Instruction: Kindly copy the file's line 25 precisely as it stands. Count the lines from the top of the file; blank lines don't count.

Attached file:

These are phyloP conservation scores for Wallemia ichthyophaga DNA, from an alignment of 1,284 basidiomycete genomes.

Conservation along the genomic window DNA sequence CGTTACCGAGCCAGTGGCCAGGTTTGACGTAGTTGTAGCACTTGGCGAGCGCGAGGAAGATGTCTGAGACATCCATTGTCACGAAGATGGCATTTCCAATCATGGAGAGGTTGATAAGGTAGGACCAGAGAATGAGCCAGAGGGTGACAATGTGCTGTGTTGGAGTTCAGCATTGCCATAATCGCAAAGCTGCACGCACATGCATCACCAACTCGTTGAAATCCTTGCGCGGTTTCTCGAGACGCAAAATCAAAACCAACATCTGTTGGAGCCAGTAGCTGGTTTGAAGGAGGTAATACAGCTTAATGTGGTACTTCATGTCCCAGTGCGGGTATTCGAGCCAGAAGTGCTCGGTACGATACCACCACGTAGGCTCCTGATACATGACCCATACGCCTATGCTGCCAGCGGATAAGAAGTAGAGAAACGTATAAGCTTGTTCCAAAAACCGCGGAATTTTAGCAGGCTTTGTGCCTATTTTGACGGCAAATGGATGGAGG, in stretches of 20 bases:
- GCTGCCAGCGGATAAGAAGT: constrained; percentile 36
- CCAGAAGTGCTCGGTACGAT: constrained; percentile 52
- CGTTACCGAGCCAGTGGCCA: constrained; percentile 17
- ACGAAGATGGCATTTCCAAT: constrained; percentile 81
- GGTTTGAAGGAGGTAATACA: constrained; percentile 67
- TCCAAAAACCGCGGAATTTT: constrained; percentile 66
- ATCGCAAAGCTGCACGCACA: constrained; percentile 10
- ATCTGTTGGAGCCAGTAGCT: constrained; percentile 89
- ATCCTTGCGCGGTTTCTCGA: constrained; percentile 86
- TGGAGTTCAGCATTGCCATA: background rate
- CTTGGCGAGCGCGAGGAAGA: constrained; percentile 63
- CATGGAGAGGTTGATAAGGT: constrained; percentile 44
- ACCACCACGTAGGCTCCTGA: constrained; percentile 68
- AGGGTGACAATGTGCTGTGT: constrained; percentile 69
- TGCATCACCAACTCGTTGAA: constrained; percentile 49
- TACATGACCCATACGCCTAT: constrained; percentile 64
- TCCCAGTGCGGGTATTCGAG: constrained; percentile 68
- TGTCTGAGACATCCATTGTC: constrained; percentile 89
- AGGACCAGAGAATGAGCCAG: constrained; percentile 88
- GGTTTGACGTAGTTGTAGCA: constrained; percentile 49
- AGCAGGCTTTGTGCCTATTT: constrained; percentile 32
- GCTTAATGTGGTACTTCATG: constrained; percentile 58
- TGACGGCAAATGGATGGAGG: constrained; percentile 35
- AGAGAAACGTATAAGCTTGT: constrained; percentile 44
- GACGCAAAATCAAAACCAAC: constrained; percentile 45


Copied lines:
- TGACGGCAAATGGATGGAGG: constrained; percentile 35